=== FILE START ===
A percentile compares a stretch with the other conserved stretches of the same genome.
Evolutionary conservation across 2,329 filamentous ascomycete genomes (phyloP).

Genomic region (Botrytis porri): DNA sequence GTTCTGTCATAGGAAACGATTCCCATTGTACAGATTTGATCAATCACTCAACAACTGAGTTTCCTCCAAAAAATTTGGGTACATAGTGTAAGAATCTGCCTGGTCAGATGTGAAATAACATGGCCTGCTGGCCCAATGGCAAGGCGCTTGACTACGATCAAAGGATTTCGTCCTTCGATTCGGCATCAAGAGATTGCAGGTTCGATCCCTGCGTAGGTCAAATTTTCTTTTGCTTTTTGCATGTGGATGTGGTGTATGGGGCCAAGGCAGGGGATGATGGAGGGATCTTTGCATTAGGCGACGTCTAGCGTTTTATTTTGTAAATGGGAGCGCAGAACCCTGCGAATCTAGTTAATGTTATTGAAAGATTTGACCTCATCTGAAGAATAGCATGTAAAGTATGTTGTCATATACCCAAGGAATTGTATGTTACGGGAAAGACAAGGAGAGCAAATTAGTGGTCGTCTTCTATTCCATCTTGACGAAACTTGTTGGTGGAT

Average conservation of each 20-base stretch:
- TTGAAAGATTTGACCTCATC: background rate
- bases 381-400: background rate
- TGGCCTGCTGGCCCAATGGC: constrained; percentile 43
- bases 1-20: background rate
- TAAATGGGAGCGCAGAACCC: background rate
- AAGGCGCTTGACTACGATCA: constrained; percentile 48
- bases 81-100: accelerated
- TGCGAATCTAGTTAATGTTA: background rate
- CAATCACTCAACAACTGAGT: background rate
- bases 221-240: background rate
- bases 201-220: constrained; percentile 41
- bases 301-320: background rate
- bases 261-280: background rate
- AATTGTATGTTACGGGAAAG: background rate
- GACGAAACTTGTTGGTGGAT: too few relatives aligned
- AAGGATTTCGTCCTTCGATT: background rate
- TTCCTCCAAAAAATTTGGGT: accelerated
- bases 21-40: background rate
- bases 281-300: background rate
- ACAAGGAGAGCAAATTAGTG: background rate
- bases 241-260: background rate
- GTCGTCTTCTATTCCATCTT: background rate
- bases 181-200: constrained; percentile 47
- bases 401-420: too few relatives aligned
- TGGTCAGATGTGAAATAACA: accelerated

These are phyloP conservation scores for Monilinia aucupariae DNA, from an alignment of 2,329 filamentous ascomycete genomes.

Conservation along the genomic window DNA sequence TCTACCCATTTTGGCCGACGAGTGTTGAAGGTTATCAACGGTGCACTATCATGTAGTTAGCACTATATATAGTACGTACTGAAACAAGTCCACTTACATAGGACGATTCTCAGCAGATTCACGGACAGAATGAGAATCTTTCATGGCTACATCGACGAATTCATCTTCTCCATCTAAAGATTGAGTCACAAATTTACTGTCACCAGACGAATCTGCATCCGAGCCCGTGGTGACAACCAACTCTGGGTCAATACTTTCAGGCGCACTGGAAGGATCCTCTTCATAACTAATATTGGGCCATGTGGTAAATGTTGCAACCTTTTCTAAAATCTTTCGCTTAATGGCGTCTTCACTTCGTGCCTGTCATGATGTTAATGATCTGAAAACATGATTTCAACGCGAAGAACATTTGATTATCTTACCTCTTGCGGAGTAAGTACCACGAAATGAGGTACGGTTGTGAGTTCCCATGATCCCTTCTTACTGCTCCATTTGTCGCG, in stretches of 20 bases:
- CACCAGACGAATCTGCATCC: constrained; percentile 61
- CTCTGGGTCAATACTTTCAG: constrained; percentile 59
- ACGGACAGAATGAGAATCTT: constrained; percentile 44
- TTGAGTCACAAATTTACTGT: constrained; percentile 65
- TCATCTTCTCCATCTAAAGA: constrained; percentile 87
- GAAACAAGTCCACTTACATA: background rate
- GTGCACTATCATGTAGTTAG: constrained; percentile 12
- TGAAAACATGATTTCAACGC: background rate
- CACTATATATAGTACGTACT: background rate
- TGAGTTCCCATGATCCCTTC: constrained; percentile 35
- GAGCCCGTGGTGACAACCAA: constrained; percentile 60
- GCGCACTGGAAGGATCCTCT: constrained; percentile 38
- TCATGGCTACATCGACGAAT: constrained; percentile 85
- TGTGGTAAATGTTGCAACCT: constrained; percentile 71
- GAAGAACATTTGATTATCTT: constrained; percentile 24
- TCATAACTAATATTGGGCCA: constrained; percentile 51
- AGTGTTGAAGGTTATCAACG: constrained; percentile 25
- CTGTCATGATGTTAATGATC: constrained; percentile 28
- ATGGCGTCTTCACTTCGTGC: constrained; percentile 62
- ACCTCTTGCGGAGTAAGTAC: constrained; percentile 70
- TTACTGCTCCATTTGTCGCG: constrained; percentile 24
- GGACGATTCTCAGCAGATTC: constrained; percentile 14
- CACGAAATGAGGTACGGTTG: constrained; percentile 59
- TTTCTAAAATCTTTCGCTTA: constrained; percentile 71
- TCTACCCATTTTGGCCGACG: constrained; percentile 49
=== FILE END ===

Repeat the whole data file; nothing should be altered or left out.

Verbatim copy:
A percentile compares a stretch with the other conserved stretches of the same genome.
Evolutionary conservation across 2,329 filamentous ascomycete genomes (phyloP).

Genomic region (Botrytis porri): DNA sequence GTTCTGTCATAGGAAACGATTCCCATTGTACAGATTTGATCAATCACTCAACAACTGAGTTTCCTCCAAAAAATTTGGGTACATAGTGTAAGAATCTGCCTGGTCAGATGTGAAATAACATGGCCTGCTGGCCCAATGGCAAGGCGCTTGACTACGATCAAAGGATTTCGTCCTTCGATTCGGCATCAAGAGATTGCAGGTTCGATCCCTGCGTAGGTCAAATTTTCTTTTGCTTTTTGCATGTGGATGTGGTGTATGGGGCCAAGGCAGGGGATGATGGAGGGATCTTTGCATTAGGCGACGTCTAGCGTTTTATTTTGTAAATGGGAGCGCAGAACCCTGCGAATCTAGTTAATGTTATTGAAAGATTTGACCTCATCTGAAGAATAGCATGTAAAGTATGTTGTCATATACCCAAGGAATTGTATGTTACGGGAAAGACAAGGAGAGCAAATTAGTGGTCGTCTTCTATTCCATCTTGACGAAACTTGTTGGTGGAT

Average conservation of each 20-base stretch:
- TTGAAAGATTTGACCTCATC: background rate
- bases 381-400: background rate
- TGGCCTGCTGGCCCAATGGC: constrained; percentile 43
- bases 1-20: background rate
- TAAATGGGAGCGCAGAACCC: background rate
- AAGGCGCTTGACTACGATCA: constrained; percentile 48
- bases 81-100: accelerated
- TGCGAATCTAGTTAATGTTA: background rate
- CAATCACTCAACAACTGAGT: background rate
- bases 221-240: background rate
- bases 201-220: constrained; percentile 41
- bases 301-320: background rate
- bases 261-280: background rate
- AATTGTATGTTACGGGAAAG: background rate
- GACGAAACTTGTTGGTGGAT: too few relatives aligned
- AAGGATTTCGTCCTTCGATT: background rate
- TTCCTCCAAAAAATTTGGGT: accelerated
- bases 21-40: background rate
- bases 281-300: background rate
- ACAAGGAGAGCAAATTAGTG: background rate
- bases 241-260: background rate
- GTCGTCTTCTATTCCATCTT: background rate
- bases 181-200: constrained; percentile 47
- bases 401-420: too few relatives aligned
- TGGTCAGATGTGAAATAACA: accelerated

These are phyloP conservation scores for Monilinia aucupariae DNA, from an alignment of 2,329 filamentous ascomycete genomes.

Conservation along the genomic window DNA sequence TCTACCCATTTTGGCCGACGAGTGTTGAAGGTTATCAACGGTGCACTATCATGTAGTTAGCACTATATATAGTACGTACTGAAACAAGTCCACTTACATAGGACGATTCTCAGCAGATTCACGGACAGAATGAGAATCTTTCATGGCTACATCGACGAATTCATCTTCTCCATCTAAAGATTGAGTCACAAATTTACTGTCACCAGACGAATCTGCATCCGAGCCCGTGGTGACAACCAACTCTGGGTCAATACTTTCAGGCGCACTGGAAGGATCCTCTTCATAACTAATATTGGGCCATGTGGTAAATGTTGCAACCTTTTCTAAAATCTTTCGCTTAATGGCGTCTTCACTTCGTGCCTGTCATGATGTTAATGATCTGAAAACATGATTTCAACGCGAAGAACATTTGATTATCTTACCTCTTGCGGAGTAAGTACCACGAAATGAGGTACGGTTGTGAGTTCCCATGATCCCTTCTTACTGCTCCATTTGTCGCG, in stretches of 20 bases:
- CACCAGACGAATCTGCATCC: constrained; percentile 61
- CTCTGGGTCAATACTTTCAG: constrained; percentile 59
- ACGGACAGAATGAGAATCTT: constrained; percentile 44
- TTGAGTCACAAATTTACTGT: constrained; percentile 65
- TCATCTTCTCCATCTAAAGA: constrained; percentile 87
- GAAACAAGTCCACTTACATA: background rate
- GTGCACTATCATGTAGTTAG: constrained; percentile 12
- TGAAAACATGATTTCAACGC: background rate
- CACTATATATAGTACGTACT: background rate
- TGAGTTCCCATGATCCCTTC: constrained; percentile 35
- GAGCCCGTGGTGACAACCAA: constrained; percentile 60
- GCGCACTGGAAGGATCCTCT: constrained; percentile 38
- TCATGGCTACATCGACGAAT: constrained; percentile 85
- TGTGGTAAATGTTGCAACCT: constrained; percentile 71
- GAAGAACATTTGATTATCTT: constrained; percentile 24
- TCATAACTAATATTGGGCCA: constrained; percentile 51
- AGTGTTGAAGGTTATCAACG: constrained; percentile 25
- CTGTCATGATGTTAATGATC: constrained; percentile 28
- ATGGCGTCTTCACTTCGTGC: constrained; percentile 62
- ACCTCTTGCGGAGTAAGTAC: constrained; percentile 70
- TTACTGCTCCATTTGTCGCG: constrained; percentile 24
- GGACGATTCTCAGCAGATTC: constrained; percentile 14
- CACGAAATGAGGTACGGTTG: constrained; percentile 59
- TTTCTAAAATCTTTCGCTTA: constrained; percentile 71
- TCTACCCATTTTGGCCGACG: constrained; percentile 49